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Archive for the ‘Worship’ Category

It is the weekend leading up to Independence Day which means it is that time of year again.  It is time for the church worship service to go patriotic.  We can expect to see special patriotic music, flag ceremonies, or times set aside to honor those who serve in our military. It is, after all, the birthday of our great nation and we have much to celebrate, not the least of which are the freedoms we enjoy and the men and women who have sacrificially given their lives so that we can enjoy this freedom.

This morning we went to the house of worship where the my church gathers for corporate worship on this weekend before Independence Day. Our worship started off with a patriotic song which was spectacularly performed by the choir and orchestra. This song received a standing ovation and everyone remained standing as we joined in for the Pledge of Allegiance. After the pledge, the entire assembly sang our national anthem. There was a thunderous applause for the patriotism and then we sat down for the continuation of the worship service.

I love our country. I appreciate the men and women of our armed forces and I think there is much to be celebrated about our country. I am thankful that my citizenship is in this country. There is much about our culture in this present day that is concerning but we have great freedoms in this country which is to be celebrated. Many people the world over are envious of people who have the privilege of being citizens of our country. Having said that, I take the position that the pledge and the celebration of our country should happen in the context of civic celebration events but not in the context of Christian worship. I love to watch Pops Goes the Fourth but I don’t love to see those songs sung in church.

I have taken this position because of what I understand to be corporate worship in the context of the local church. The church is coming together for the sake of the community of saints but primarily to worship and exalt the Lord Jesus Christ. We are there to exalt the King of Kings and Lord of Lords. We are there to praise the creator of the universe.  (Of course, the centerpiece of worship is the exposition of the Word of God, but that is a subject for another post.) With this understanding of Christian worship, these are the reasons that I think that patriotic songs and the Pledge of Allegiance do not belong in our church worship services.

  1. The Pledge of Allegiance.  This is the easiest issue to point out. While we do pledge our allegiance to our nation on a temporal level, we pledge our allegiance to God on an eternal level. We follow our civic authorities until they conflict with God’s commands. We are at church to worship the God of the universe. What are we doing pledging our allegiance to a lesser authority when we are there to praise God Himself.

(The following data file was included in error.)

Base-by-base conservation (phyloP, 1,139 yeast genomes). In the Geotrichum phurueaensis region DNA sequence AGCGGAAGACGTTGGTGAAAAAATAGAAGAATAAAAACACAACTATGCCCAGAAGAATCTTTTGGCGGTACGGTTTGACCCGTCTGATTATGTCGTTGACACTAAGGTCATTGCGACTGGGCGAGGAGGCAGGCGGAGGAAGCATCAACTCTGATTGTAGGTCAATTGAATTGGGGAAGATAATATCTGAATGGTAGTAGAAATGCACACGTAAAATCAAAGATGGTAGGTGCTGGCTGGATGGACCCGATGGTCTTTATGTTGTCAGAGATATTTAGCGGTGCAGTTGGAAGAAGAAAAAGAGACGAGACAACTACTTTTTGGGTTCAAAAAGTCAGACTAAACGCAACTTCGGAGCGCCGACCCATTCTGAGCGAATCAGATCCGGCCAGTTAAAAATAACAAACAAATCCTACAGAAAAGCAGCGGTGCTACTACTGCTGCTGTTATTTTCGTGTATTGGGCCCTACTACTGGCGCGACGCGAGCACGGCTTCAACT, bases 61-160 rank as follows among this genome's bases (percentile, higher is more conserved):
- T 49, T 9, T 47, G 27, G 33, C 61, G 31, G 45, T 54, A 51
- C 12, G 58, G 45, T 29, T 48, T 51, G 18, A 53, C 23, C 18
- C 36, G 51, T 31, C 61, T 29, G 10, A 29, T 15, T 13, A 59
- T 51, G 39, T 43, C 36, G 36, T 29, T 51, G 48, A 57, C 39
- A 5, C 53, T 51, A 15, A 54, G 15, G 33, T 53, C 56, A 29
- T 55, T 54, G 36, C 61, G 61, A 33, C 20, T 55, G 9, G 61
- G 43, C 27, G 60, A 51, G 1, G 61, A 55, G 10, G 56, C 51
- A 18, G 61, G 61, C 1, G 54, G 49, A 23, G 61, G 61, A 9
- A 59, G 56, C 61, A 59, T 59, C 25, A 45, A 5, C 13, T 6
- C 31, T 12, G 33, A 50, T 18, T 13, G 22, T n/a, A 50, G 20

2. Why do we praise God? God has blessed his people in many ways. The blessings of God are not measured in material ways but in spiritual ways. We are blessed to live in America. There is no doubt about that but is that why we worship God or do we worship because of the gift of His Son, His Spirit, and the Gospel? The Gospel is far greater than the privilege of living in the USA. This is why people can gather in places like North Korea and still worship and know that they are blessed by God.
  3. What about internationals? God is moving around the world and is bringing people around the world to our doorsteps. Hopefully your church is trying to reach internationals. What do you think that your international guests think about your patriotic celebration in church? Would they think it is appropriate to be pledging allegiance to the USA in a service of worship to the creator of the universe. They would probably shudder at doing that in a worship service in their home country. They may wonder why worship to God includes allegiance being pledged to a country.
  4. God is calling people from all nations. The United States of America is not God’s chosen nation.  God is calling people from all tribes, tongues, and nations into His church. Our God is a God who will be worshipped by all nations. That is what the story of history is about according to Genesis 12.
  5. It causes people to confuse spiritual blessing with material blessing. We are blessed to have freedom in this country that other around the world don’t have. Celebrating that freedom makes people think that the greatest freedom which God has given us is the freedoms we enjoy as citizens of America. What happens when those freedoms disappear? People will blame God because he is the author of those freedoms. But the real blessings we enjoy are enjoyed by Christians around the world and many of them are experiencing intense persecution.  We can face intense persecution and still be immensely blessed by God. We celebrate the gift of Christ and the gospel which is not limited to people in free nations. Celebrating the freedoms in America in church worship is the first step towards the slippery slope of the prosperity gospel.

There is much more to be said but I will cut this off here. What are your thoughts on this issue? Does your church do a patriotic service? Do you feel comfortable with it?